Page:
Martyr and patroness of Catania, Sicily; d. possibly in the Decian persecution, 249 to 251. The martyrology of Carthage and that of St. Jerome mention her death on February 5. Legend alleges that she was sent to a brothel to induce her to repudiate her faith. After the removal of her breasts, the Apostle Peter is supposed to have appeared and cured her; but the next day she died in prison of new cruelties. From the sixth century, claims were made for Palermo as the place of her birth; but the older versions of the legend testify for Catania. Her passio is recorded in many Greek and Latin versions, but the Greek seems to be the oldest.
The cult of St. Agatha quickly spread beyond Sicily, and her name was inscribed in the Canon of the Roman Mass. It is probable that her remains were translated to Constantinople. Pope Symmachus had a church erected in her honor on the Via Aurelia; and Gregory I (d. 604) reconsecrated an Arian church as S. Agata dei Goti in her name. Her intervention was credited with stilling an eruption of Mt. Etna the year after her burial; and in the Middle Ages, particularly in south Germany, bread, candles, fruits, and letters were blessed in her name to ward off destruction by fire. The popular merrymaking that accompanied her cult in Sicily was probably related to ancient pagan festivals, but the claim that her cult prolonged that of Isis is untenable. She is considered the patron of foundrymen, miners, Alpine guides, and nurses. Since the fourteenth century she has been depicted with her severed breasts on a plate, with a candle, or with a house in flames.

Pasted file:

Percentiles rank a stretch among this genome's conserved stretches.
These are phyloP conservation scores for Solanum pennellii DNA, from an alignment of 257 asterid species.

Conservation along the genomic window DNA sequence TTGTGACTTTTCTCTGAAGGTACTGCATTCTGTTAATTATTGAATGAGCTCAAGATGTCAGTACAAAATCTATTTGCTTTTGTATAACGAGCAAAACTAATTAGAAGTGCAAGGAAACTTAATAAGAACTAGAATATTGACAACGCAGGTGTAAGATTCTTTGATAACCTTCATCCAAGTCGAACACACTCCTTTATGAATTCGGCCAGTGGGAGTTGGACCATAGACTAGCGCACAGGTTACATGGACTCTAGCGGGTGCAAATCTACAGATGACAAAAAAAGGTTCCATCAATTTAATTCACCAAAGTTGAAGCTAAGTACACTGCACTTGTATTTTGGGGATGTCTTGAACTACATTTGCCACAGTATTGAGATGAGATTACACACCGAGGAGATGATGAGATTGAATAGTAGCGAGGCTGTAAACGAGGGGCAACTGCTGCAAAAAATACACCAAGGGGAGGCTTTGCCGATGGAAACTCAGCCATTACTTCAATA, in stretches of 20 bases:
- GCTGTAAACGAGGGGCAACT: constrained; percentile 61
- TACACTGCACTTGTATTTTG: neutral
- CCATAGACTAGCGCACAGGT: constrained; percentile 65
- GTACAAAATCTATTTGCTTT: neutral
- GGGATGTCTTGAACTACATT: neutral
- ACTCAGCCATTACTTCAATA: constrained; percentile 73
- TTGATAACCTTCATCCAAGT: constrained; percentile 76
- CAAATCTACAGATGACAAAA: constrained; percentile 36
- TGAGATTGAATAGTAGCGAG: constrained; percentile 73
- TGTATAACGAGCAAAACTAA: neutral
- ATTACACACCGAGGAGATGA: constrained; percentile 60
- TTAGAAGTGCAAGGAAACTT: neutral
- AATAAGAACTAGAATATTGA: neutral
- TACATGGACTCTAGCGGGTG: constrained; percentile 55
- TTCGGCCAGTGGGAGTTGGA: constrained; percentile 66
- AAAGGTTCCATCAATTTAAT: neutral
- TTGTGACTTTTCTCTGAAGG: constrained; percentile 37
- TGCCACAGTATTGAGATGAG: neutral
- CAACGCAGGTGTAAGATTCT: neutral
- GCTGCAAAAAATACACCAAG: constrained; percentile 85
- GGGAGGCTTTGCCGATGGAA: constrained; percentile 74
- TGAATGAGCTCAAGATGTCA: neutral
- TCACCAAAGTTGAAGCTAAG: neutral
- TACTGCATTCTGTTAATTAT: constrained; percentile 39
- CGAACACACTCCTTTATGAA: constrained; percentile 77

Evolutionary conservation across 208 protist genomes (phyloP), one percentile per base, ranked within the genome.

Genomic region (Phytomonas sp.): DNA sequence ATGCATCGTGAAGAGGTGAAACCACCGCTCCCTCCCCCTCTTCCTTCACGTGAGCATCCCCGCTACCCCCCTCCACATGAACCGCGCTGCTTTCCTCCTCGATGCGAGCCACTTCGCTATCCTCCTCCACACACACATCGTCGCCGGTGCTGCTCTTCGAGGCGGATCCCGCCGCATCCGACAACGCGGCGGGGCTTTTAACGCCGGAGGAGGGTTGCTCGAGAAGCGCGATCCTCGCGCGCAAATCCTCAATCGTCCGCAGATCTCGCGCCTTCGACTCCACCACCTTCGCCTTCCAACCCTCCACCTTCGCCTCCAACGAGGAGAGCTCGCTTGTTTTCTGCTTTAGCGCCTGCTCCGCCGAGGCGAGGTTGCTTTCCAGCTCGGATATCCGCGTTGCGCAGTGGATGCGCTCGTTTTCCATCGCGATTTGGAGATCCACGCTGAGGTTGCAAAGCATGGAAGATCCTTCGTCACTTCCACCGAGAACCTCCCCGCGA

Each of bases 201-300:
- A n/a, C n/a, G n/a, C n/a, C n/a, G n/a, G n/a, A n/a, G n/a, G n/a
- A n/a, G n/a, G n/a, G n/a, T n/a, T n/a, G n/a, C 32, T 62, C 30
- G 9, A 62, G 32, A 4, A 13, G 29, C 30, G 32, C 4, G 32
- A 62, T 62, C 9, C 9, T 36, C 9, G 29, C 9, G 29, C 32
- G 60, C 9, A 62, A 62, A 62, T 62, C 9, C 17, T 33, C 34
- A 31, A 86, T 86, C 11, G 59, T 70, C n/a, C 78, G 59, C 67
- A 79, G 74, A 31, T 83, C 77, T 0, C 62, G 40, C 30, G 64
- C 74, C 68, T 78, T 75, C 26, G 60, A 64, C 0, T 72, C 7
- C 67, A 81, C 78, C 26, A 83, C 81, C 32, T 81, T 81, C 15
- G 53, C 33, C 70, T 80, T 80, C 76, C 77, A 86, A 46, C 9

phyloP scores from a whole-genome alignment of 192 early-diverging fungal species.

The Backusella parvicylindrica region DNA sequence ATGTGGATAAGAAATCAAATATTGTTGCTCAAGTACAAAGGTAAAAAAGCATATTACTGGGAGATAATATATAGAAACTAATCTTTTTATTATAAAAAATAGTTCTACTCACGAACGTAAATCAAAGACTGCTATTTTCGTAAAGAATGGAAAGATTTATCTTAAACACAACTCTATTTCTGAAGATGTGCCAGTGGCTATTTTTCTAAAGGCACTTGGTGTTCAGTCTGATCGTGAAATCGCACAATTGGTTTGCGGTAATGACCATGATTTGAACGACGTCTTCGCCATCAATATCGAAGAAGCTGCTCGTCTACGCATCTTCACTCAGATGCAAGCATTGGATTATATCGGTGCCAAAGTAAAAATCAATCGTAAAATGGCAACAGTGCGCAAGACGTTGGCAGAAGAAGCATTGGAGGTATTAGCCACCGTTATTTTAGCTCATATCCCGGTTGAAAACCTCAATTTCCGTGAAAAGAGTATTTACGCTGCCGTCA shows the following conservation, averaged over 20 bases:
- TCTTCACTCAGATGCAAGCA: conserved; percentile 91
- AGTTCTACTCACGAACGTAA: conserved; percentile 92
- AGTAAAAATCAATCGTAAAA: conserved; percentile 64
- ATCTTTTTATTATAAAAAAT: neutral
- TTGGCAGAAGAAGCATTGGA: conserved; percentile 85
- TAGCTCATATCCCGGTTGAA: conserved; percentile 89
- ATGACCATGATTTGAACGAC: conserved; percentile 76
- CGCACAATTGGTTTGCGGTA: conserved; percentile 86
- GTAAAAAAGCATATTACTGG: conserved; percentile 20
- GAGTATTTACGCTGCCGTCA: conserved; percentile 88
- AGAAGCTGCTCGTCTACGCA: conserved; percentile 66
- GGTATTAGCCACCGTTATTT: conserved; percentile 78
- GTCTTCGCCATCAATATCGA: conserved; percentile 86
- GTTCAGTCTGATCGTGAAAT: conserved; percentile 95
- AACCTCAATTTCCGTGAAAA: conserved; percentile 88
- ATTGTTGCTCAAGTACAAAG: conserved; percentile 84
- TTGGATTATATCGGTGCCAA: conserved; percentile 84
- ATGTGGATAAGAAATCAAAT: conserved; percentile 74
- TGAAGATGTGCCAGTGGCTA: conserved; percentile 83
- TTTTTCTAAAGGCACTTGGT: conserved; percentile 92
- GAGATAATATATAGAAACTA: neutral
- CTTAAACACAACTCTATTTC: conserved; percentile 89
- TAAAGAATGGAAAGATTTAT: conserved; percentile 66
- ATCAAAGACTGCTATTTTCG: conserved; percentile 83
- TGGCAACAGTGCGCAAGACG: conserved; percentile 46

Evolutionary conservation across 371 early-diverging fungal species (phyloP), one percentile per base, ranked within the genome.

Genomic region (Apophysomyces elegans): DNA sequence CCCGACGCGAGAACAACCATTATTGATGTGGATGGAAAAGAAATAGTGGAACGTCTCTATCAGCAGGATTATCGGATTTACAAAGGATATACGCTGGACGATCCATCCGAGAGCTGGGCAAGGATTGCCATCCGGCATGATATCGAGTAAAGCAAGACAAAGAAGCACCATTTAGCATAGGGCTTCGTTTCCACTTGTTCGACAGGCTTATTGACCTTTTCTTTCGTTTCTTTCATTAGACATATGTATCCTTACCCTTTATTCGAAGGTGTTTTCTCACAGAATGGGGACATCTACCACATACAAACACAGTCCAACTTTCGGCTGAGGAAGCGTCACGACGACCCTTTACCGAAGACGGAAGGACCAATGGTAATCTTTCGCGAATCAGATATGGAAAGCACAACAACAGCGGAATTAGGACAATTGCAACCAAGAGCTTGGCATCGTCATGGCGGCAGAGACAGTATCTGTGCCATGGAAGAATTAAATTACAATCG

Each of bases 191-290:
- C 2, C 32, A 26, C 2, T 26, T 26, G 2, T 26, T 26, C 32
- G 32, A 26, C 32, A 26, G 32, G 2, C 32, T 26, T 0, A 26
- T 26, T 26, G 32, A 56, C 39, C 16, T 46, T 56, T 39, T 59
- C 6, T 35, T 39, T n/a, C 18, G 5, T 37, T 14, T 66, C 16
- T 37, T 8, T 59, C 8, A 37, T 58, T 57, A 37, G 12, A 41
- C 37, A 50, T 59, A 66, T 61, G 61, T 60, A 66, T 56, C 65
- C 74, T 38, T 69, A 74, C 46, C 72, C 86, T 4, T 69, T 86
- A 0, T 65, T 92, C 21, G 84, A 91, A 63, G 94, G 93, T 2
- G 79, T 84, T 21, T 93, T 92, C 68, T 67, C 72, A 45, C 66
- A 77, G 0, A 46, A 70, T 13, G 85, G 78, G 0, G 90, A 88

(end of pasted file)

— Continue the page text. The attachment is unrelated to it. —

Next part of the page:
Feast: Feb. 5.
Bibliography: s. d'arrigo, Il martirio di sant'Agata nel quadro storico del suo tempo, 2 v. (Catania 1988). v. j. camilleri, Saint Agatha: an archaeological study of the ancient monuments at St Agatha's building complex, crypt, catacombs, church, and museum (Rabat, Malta 1984). b. kÖtting, Lexikon für Theologie und Kirche, ed. j. hofer and k. rahner (Freiburg 1957–65) 1:183–184. h. dÖrrie, Reallexikon für Antike und Christentum, ed. t. klauser (Stuttgart 1970) 1:179–184.